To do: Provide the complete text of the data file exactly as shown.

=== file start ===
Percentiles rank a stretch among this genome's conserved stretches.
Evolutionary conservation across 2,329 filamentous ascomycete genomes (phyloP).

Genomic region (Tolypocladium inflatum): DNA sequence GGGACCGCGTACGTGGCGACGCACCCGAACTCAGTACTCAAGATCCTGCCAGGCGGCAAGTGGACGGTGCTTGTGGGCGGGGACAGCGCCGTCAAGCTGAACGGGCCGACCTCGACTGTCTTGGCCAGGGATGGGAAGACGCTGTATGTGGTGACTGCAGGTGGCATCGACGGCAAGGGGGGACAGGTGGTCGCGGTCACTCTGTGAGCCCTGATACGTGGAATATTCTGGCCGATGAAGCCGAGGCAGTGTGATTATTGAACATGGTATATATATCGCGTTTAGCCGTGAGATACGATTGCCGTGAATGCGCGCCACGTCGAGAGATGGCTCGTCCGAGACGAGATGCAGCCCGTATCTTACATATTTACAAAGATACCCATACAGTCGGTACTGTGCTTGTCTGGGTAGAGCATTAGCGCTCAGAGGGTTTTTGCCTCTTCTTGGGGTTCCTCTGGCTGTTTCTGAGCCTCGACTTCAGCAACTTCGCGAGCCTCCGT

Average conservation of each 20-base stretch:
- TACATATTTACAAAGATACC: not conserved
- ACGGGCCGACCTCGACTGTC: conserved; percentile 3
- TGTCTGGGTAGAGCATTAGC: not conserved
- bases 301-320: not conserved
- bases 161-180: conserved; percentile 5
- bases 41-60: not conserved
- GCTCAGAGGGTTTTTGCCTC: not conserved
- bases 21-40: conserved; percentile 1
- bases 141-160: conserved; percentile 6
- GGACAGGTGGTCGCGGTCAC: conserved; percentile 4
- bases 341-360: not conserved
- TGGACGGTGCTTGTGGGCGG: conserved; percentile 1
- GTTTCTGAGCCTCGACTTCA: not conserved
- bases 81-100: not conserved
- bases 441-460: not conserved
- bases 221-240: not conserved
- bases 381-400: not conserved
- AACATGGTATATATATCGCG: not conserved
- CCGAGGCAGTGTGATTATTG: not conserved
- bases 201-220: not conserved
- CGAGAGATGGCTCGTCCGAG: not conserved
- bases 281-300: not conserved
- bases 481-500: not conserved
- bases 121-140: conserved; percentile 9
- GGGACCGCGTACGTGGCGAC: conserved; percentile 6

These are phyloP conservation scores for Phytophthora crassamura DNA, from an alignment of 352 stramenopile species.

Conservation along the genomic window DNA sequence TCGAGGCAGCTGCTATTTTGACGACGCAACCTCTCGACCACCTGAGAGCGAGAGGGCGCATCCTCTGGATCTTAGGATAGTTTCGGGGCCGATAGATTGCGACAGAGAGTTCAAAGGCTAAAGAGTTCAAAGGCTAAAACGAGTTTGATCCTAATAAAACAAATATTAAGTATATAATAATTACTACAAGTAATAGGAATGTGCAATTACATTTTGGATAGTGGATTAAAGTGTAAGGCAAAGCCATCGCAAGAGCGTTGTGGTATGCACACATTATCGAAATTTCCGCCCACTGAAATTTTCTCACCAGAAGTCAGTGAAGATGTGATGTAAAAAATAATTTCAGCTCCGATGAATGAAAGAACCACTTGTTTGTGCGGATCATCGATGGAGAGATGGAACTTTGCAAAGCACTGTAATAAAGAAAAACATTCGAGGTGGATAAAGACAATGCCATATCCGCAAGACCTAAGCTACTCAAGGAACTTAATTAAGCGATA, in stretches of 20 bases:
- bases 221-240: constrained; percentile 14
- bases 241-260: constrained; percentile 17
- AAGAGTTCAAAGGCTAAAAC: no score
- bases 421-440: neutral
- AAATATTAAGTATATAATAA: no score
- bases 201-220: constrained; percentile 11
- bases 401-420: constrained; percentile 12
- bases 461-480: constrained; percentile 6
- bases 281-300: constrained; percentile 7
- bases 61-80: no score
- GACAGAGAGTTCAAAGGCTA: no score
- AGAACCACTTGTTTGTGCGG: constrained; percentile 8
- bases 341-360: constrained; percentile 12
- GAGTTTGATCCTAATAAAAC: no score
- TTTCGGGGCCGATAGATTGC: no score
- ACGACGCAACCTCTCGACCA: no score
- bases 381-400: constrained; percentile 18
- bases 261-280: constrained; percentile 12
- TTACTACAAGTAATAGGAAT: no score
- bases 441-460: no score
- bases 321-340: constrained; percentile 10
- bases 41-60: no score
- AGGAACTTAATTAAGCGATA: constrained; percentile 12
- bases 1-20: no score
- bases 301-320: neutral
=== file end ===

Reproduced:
Percentiles rank a stretch among this genome's conserved stretches.
Evolutionary conservation across 2,329 filamentous ascomycete genomes (phyloP).

Genomic region (Tolypocladium inflatum): DNA sequence GGGACCGCGTACGTGGCGACGCACCCGAACTCAGTACTCAAGATCCTGCCAGGCGGCAAGTGGACGGTGCTTGTGGGCGGGGACAGCGCCGTCAAGCTGAACGGGCCGACCTCGACTGTCTTGGCCAGGGATGGGAAGACGCTGTATGTGGTGACTGCAGGTGGCATCGACGGCAAGGGGGGACAGGTGGTCGCGGTCACTCTGTGAGCCCTGATACGTGGAATATTCTGGCCGATGAAGCCGAGGCAGTGTGATTATTGAACATGGTATATATATCGCGTTTAGCCGTGAGATACGATTGCCGTGAATGCGCGCCACGTCGAGAGATGGCTCGTCCGAGACGAGATGCAGCCCGTATCTTACATATTTACAAAGATACCCATACAGTCGGTACTGTGCTTGTCTGGGTAGAGCATTAGCGCTCAGAGGGTTTTTGCCTCTTCTTGGGGTTCCTCTGGCTGTTTCTGAGCCTCGACTTCAGCAACTTCGCGAGCCTCCGT

Average conservation of each 20-base stretch:
- TACATATTTACAAAGATACC: not conserved
- ACGGGCCGACCTCGACTGTC: conserved; percentile 3
- TGTCTGGGTAGAGCATTAGC: not conserved
- bases 301-320: not conserved
- bases 161-180: conserved; percentile 5
- bases 41-60: not conserved
- GCTCAGAGGGTTTTTGCCTC: not conserved
- bases 21-40: conserved; percentile 1
- bases 141-160: conserved; percentile 6
- GGACAGGTGGTCGCGGTCAC: conserved; percentile 4
- bases 341-360: not conserved
- TGGACGGTGCTTGTGGGCGG: conserved; percentile 1
- GTTTCTGAGCCTCGACTTCA: not conserved
- bases 81-100: not conserved
- bases 441-460: not conserved
- bases 221-240: not conserved
- bases 381-400: not conserved
- AACATGGTATATATATCGCG: not conserved
- CCGAGGCAGTGTGATTATTG: not conserved
- bases 201-220: not conserved
- CGAGAGATGGCTCGTCCGAG: not conserved
- bases 281-300: not conserved
- bases 481-500: not conserved
- bases 121-140: conserved; percentile 9
- GGGACCGCGTACGTGGCGAC: conserved; percentile 6

These are phyloP conservation scores for Phytophthora crassamura DNA, from an alignment of 352 stramenopile species.

Conservation along the genomic window DNA sequence TCGAGGCAGCTGCTATTTTGACGACGCAACCTCTCGACCACCTGAGAGCGAGAGGGCGCATCCTCTGGATCTTAGGATAGTTTCGGGGCCGATAGATTGCGACAGAGAGTTCAAAGGCTAAAGAGTTCAAAGGCTAAAACGAGTTTGATCCTAATAAAACAAATATTAAGTATATAATAATTACTACAAGTAATAGGAATGTGCAATTACATTTTGGATAGTGGATTAAAGTGTAAGGCAAAGCCATCGCAAGAGCGTTGTGGTATGCACACATTATCGAAATTTCCGCCCACTGAAATTTTCTCACCAGAAGTCAGTGAAGATGTGATGTAAAAAATAATTTCAGCTCCGATGAATGAAAGAACCACTTGTTTGTGCGGATCATCGATGGAGAGATGGAACTTTGCAAAGCACTGTAATAAAGAAAAACATTCGAGGTGGATAAAGACAATGCCATATCCGCAAGACCTAAGCTACTCAAGGAACTTAATTAAGCGATA, in stretches of 20 bases:
- bases 221-240: constrained; percentile 14
- bases 241-260: constrained; percentile 17
- AAGAGTTCAAAGGCTAAAAC: no score
- bases 421-440: neutral
- AAATATTAAGTATATAATAA: no score
- bases 201-220: constrained; percentile 11
- bases 401-420: constrained; percentile 12
- bases 461-480: constrained; percentile 6
- bases 281-300: constrained; percentile 7
- bases 61-80: no score
- GACAGAGAGTTCAAAGGCTA: no score
- AGAACCACTTGTTTGTGCGG: constrained; percentile 8
- bases 341-360: constrained; percentile 12
- GAGTTTGATCCTAATAAAAC: no score
- TTTCGGGGCCGATAGATTGC: no score
- ACGACGCAACCTCTCGACCA: no score
- bases 381-400: constrained; percentile 18
- bases 261-280: constrained; percentile 12
- TTACTACAAGTAATAGGAAT: no score
- bases 441-460: no score
- bases 321-340: constrained; percentile 10
- bases 41-60: no score
- AGGAACTTAATTAAGCGATA: constrained; percentile 12
- bases 1-20: no score
- bases 301-320: neutral